- Kids & Teens
- Programs & Events
- Gift Cards
- My Account
Two sisters have a radically different take on their parents’ relationship in this character-driven, emotional deep dive, which touches upon 1960s and 1990s New York/Louisiana and the Freedom Riders. Like the novelist at the center of the book, Apekina is unafraid of plumbing the psychological abyss for her art and, true to her title, trawls some gruesome and fascinating creatures. Still, Apekina’s compassionate treatment and brisk pacing make for a compelling, consistently enjoyable read.The Deeper the Water the Uglier the Fish
*2018 Los Angeles Times Book Prize Finalist
*Longlisted for The Crook's Corner Book Prize
*Longlisted for the 2019 VCU Cabell First Novelist Award
*Shortlisted for the 2020 William Saroyan International Prize for Writing for Fiction
*A Best Book of 2018 --Kirkus Reviews, BuzzFeed News, Entropy, LitReactor, LitHub
*35 Over 35 Award 2018
*One of the Most Anticipated Books of the Fall --Vulture, Harper's BAZAAR, BuzzFeed News, Publishers Weekly, The Millions, Bustle, Fast Company
It's 16-year-old Edie who finds their mother Marianne dangling in the living room from an old jump rope, puddle of urine on the floor, barely alive. Upstairs, 14-year-old Mae had fallen into one of her trances, often a result of feeling too closely attuned to her mother's dark moods. After Marianne is unwillingly admitted to a mental hospital, Edie and Mae are forced to move from their childhood home in Louisiana to New York to live with their estranged father, Dennis, a former civil rights activist and literary figure on the other side of success.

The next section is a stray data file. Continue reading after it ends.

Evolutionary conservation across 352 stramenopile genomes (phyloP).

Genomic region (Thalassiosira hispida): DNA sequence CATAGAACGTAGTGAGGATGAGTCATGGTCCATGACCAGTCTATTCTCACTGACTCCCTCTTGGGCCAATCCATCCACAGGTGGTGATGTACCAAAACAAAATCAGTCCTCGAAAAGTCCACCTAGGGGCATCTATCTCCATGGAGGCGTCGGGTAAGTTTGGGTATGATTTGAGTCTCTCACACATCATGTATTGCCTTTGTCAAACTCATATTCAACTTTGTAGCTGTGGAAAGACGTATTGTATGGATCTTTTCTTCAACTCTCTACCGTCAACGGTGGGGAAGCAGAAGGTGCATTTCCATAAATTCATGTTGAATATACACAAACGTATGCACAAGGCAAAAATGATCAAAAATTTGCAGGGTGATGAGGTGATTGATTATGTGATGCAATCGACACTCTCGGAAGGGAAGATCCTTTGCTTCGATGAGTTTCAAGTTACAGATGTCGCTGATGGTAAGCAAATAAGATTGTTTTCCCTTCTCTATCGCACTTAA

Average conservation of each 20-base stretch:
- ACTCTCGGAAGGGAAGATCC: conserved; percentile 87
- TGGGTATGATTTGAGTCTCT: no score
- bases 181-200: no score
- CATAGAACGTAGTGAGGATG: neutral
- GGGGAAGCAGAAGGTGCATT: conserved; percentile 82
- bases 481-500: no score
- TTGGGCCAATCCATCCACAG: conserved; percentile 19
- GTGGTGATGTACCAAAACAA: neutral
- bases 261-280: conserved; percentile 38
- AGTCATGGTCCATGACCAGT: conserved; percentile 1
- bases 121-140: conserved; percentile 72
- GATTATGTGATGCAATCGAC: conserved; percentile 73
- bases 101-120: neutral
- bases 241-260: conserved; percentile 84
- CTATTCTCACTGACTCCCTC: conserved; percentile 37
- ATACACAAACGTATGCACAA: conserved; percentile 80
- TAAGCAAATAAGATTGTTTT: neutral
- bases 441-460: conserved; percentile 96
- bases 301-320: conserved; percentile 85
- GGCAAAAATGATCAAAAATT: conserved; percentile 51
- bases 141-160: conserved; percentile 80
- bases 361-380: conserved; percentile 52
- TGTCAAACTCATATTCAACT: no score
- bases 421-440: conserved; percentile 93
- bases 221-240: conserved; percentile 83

The girls, grieving and homesick, are at first wary of their father's affection, but soon Mae and Edie's close relationship begins to fall apart--Edie remains fiercely loyal to Marianne, convinced that Dennis is responsible for her mother's downfall, while Mae, suffocated by her striking resemblances to her mother, feels pulled toward their father. The girls move in increasingly opposing and destructive directions as they struggle to cope with outsized pain, and as the history of Dennis and Marianne's romantic past clicks into focus, the family fractures further.
Moving through a selection of first-person accounts and written with a sinister sense of humor, The Deeper the Water the Uglier the Fish powerfully captures the quiet torment of two sisters craving the attention of a parent they can't, and shouldn't, have to themselves. In this captivating debut, Katya Apekina disquietingly crooks the lines between fact and fantasy, between escape and freedom, and between love and obsession.
The structure, characters and storyline are all refreshingly original, and the writing is nothing short of gorgeous. It's a stunningly accomplished book, and Apekina isn't afraid to grab her readers by the hand and take them to some very dark and very beautiful places.
--Michael Schaub, NPR